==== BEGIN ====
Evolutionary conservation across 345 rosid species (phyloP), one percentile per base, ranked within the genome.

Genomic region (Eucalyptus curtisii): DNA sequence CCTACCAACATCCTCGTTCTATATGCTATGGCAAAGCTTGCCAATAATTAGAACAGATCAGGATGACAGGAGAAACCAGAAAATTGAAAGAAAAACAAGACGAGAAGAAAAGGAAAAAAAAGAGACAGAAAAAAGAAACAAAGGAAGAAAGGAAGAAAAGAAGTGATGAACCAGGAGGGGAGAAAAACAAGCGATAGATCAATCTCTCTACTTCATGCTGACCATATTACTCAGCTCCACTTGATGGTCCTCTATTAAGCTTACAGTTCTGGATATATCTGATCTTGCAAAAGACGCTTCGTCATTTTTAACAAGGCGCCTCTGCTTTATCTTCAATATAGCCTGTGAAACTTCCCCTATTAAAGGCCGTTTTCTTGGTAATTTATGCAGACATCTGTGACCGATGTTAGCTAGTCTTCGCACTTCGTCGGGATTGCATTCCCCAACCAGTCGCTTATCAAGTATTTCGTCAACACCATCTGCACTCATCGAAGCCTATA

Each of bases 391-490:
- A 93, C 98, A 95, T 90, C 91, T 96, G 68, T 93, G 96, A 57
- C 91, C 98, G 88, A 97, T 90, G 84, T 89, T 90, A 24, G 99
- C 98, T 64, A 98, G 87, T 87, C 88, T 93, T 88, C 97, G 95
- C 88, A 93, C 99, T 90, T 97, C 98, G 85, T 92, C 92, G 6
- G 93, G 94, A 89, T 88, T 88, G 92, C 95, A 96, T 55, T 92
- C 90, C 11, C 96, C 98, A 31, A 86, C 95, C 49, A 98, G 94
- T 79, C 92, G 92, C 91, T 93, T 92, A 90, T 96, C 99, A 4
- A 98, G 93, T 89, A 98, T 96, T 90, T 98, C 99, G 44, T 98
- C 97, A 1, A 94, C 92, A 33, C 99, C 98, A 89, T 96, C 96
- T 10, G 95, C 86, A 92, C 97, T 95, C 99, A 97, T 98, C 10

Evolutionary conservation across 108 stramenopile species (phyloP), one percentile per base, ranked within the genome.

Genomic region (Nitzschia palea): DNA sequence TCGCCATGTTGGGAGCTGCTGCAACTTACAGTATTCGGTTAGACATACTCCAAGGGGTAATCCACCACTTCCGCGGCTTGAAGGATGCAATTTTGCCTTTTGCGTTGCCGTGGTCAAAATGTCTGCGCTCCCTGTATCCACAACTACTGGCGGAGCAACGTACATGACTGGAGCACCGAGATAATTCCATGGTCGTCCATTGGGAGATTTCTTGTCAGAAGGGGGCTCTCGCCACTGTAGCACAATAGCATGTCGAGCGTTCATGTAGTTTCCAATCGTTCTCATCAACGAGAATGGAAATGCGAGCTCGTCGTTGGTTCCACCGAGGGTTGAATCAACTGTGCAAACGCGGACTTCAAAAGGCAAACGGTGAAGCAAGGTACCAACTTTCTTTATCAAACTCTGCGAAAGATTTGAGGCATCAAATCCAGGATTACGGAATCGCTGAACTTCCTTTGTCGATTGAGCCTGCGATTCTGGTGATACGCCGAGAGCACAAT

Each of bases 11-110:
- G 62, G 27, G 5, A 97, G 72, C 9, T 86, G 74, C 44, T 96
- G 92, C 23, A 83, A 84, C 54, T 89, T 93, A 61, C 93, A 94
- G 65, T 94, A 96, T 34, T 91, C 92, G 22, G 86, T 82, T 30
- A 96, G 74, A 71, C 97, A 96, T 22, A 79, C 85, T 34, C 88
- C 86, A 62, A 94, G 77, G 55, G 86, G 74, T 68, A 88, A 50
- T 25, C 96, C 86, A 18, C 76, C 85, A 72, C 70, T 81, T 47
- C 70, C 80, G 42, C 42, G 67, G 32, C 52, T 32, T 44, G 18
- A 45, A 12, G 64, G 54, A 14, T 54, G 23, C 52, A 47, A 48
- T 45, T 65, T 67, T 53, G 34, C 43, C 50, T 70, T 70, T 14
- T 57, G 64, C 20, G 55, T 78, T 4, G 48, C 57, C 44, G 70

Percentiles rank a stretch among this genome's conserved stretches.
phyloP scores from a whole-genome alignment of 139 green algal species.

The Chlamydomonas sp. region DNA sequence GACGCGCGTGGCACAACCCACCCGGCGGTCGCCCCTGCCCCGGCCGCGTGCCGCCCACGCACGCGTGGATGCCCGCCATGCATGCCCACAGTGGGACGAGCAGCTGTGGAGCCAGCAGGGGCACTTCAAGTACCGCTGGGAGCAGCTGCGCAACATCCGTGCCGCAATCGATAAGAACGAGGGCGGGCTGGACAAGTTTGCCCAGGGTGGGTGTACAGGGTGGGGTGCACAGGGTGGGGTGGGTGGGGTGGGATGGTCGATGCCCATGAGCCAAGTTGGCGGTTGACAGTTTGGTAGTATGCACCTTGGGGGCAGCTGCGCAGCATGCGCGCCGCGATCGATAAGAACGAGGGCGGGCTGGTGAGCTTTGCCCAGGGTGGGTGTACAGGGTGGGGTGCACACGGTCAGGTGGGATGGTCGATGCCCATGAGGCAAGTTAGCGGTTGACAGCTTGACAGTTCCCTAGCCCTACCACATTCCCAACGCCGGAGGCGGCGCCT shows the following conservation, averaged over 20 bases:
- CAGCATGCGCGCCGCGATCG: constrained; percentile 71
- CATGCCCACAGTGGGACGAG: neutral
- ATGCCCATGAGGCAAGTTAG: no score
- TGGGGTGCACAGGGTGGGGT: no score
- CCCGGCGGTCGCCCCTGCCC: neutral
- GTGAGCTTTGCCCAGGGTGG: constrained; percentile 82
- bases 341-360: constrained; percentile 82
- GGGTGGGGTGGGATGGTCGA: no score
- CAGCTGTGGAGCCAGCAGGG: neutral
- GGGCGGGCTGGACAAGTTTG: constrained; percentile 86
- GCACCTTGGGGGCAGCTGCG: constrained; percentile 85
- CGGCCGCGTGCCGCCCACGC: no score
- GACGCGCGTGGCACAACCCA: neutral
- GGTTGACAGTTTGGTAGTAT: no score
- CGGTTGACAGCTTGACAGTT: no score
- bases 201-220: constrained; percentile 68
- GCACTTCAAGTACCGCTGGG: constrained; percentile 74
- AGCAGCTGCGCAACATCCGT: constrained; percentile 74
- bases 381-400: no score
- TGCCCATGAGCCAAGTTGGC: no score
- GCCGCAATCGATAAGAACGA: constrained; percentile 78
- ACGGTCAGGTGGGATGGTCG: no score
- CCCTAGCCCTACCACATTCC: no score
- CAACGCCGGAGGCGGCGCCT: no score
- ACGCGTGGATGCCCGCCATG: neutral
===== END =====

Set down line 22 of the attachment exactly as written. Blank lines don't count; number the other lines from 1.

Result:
- T 25, C 96, C 86, A 18, C 76, C 85, A 72, C 70, T 81, T 47